Ransomware Predictions for 2022
In the IT world, a new year is the time to make predictions for the coming 12 months. How is ransomware looking to evolve in 2022?
The new year is traditionally a time to consider the future and set down new goals and directions for life. In the IT world, it is also a time to make predictions for the coming 12 months.
Let’s take a look at ransomware and how it is likely to evolve. What are the ransomware predictions for 2022?
1. More Ransomware
The European Union Agency for Cybersecurity’s latest ENISA Threat Landscape report saw a distinct rise in ransomware over the past year, and expects that trend to continue, and even accelerate in 2022. With a 150% rise in 2021, that doesn’t bode well for enterprises in the coming year.
2. More High-Profile Victims
2021 saw a series of high-profile victims of ransomware. These included Colonial Pipeline, Kronos, JBS, and Kaseya. SolarWinds could perhaps be added, but it began at the tail end of 2020.
This year expect an even longer list. Ransomware has become the primary security threat for businesses. Groups like DarkSide, REvil, and BlackMatter are not only terrorizing organizations, they are getting smarter and more organized.
According to an analyst by Kela, hacking groups have formulated the ideal U.S. victim:
- Annual revenue of at least $100 million
- Not from verticals such as education, government, healthcare or non-profits
- Preferred access types are VPN, remote desktop protocol (RDP), and tools from Citrix, Palo Alto Networks, VMware, Fortinet, and Cisco.
Someone on the dark web can sell access to such companies for up to $100,000. That shows you just how lucrative this criminal enterprise can be. Expect an even longer ransomware “hall of shame” in 2022.
3. Ransomware Inc.
Ransomware has morphed from a few scruffy petty thieves operating in basement or attic apartment into a series of organized crime syndicates. Not only is there strength in numbers, here are economies of scale, as well as business advantages in developing a food chain and supply chain among cybercriminals.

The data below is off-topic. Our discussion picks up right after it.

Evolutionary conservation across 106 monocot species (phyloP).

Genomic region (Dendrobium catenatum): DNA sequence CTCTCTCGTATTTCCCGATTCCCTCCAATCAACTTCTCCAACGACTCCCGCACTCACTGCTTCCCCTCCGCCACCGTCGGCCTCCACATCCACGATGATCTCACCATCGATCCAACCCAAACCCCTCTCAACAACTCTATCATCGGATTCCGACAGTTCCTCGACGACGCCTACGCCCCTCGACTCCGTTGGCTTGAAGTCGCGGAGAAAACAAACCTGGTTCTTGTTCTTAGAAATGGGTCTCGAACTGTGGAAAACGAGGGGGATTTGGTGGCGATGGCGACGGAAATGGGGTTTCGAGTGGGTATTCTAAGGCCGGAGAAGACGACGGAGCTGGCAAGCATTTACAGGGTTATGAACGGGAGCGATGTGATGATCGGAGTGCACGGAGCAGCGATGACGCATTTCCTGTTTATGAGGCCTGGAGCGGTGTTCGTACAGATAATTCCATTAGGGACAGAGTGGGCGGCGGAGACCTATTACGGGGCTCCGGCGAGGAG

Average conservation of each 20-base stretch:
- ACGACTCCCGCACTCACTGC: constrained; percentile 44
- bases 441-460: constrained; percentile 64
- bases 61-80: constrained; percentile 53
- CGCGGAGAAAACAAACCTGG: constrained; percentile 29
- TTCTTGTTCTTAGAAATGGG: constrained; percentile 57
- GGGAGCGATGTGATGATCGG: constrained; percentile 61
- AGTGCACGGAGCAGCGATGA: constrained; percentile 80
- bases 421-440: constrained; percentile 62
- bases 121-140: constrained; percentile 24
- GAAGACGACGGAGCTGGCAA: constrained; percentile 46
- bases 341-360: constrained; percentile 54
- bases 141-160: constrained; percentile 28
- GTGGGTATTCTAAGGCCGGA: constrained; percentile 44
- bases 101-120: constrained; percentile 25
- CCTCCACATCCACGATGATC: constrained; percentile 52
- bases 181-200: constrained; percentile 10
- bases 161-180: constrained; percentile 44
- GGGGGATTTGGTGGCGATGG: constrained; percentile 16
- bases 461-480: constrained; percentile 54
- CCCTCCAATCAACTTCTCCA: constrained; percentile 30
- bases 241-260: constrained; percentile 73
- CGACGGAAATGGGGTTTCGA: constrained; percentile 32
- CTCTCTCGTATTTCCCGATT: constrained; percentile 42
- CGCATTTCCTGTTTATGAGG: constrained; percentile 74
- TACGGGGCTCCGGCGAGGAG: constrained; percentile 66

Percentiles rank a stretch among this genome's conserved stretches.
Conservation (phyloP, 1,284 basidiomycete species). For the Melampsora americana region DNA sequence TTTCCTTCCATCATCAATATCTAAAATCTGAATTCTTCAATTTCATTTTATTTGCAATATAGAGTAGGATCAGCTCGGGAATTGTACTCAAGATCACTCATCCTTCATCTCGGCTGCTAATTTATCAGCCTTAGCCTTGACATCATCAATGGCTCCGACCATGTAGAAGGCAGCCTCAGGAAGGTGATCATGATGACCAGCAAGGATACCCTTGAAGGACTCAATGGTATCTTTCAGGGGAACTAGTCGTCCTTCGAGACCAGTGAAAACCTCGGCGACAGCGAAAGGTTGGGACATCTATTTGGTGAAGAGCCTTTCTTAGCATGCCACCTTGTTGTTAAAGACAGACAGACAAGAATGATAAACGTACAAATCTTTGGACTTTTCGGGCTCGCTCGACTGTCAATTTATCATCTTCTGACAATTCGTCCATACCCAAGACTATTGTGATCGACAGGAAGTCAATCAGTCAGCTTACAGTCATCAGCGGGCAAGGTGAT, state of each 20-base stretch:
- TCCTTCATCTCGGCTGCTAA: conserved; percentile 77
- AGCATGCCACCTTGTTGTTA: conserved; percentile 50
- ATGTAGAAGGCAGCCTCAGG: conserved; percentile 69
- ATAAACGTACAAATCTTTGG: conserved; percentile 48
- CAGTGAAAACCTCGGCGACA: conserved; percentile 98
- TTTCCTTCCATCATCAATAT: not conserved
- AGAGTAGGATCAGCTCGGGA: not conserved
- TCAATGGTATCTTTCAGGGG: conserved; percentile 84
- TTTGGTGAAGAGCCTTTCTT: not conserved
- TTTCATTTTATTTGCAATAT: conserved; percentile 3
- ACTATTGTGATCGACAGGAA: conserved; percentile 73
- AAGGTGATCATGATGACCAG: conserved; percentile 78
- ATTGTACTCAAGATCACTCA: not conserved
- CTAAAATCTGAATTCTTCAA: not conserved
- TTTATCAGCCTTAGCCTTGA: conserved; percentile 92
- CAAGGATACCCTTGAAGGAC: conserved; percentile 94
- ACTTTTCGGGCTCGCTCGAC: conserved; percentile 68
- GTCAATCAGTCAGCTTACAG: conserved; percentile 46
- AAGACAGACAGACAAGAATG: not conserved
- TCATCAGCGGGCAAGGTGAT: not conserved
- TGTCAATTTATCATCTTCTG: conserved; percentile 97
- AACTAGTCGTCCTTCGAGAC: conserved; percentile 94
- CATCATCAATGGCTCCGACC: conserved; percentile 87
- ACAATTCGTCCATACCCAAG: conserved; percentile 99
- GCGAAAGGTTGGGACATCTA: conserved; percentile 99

These days, we have the lower levels pounding away via phishing emails and other scams, hoping to burrow into some juicy target. They, in turn, sell these leads and points of access to bigger fish and so it goes. There are even hacking development communities that create new viruses, trojans, and ransomware code. It’s getting sophisticated.
4. Multi-Vector Attacks
Yes, the bad guys want a ransom. But they have moved beyond being one-trick ponies. As well as money, they threaten reputations by exposing attacks, blackmail companies about exposing corporate or personal dirty laundry, or sell intellectual property (IP) to a competitor.
The smaller hackers and hacking groups will go after the small fish. But the more organized entities will target big fish and go after them in multiple ways.
5. Protection Money
Protection money used to be a simple thing. A couple of hoods would show up, and explain that your store could get robbed, or burned to the ground – that you needed protection. If you paid them, they could ensure those things didn’t happen to you. If you refused, they would beat you up, break some windows, or torch the premises – and then widely publicize the fact in the neighborhood to instill fear.
Those same tactics are now being expanded to the virtual world. Expect to hear more about organizations paying hacking groups to be left alone. If you don’t pay Luigi, the hacker, expect phishing to ramp up, ransomware demands to come thick and fast, and havoc to reign against the enterprise.
The Best Insurance
As these trends continue and accelerate, cyber-insurance is gaining momentum. But rates continue to climb. The best insurance against ransomware is to ensure that all systems and endpoints are adequately patched by Syxsense Secure.
Syxsense lets you easily manage unpatched vulnerabilities with the click of a button. It includes patch supersedence, patch roll back, and a wealth of automation features. In addition, it provides a three-hour turnaround for the testing and delivery of new patches as well as technology to send software and patches across the wire once, using peer-to-peer within the network for local distribution. It also incorporates vulnerability scanning to detect weaknesses that could lead to a ransomware attack if unmitigated.
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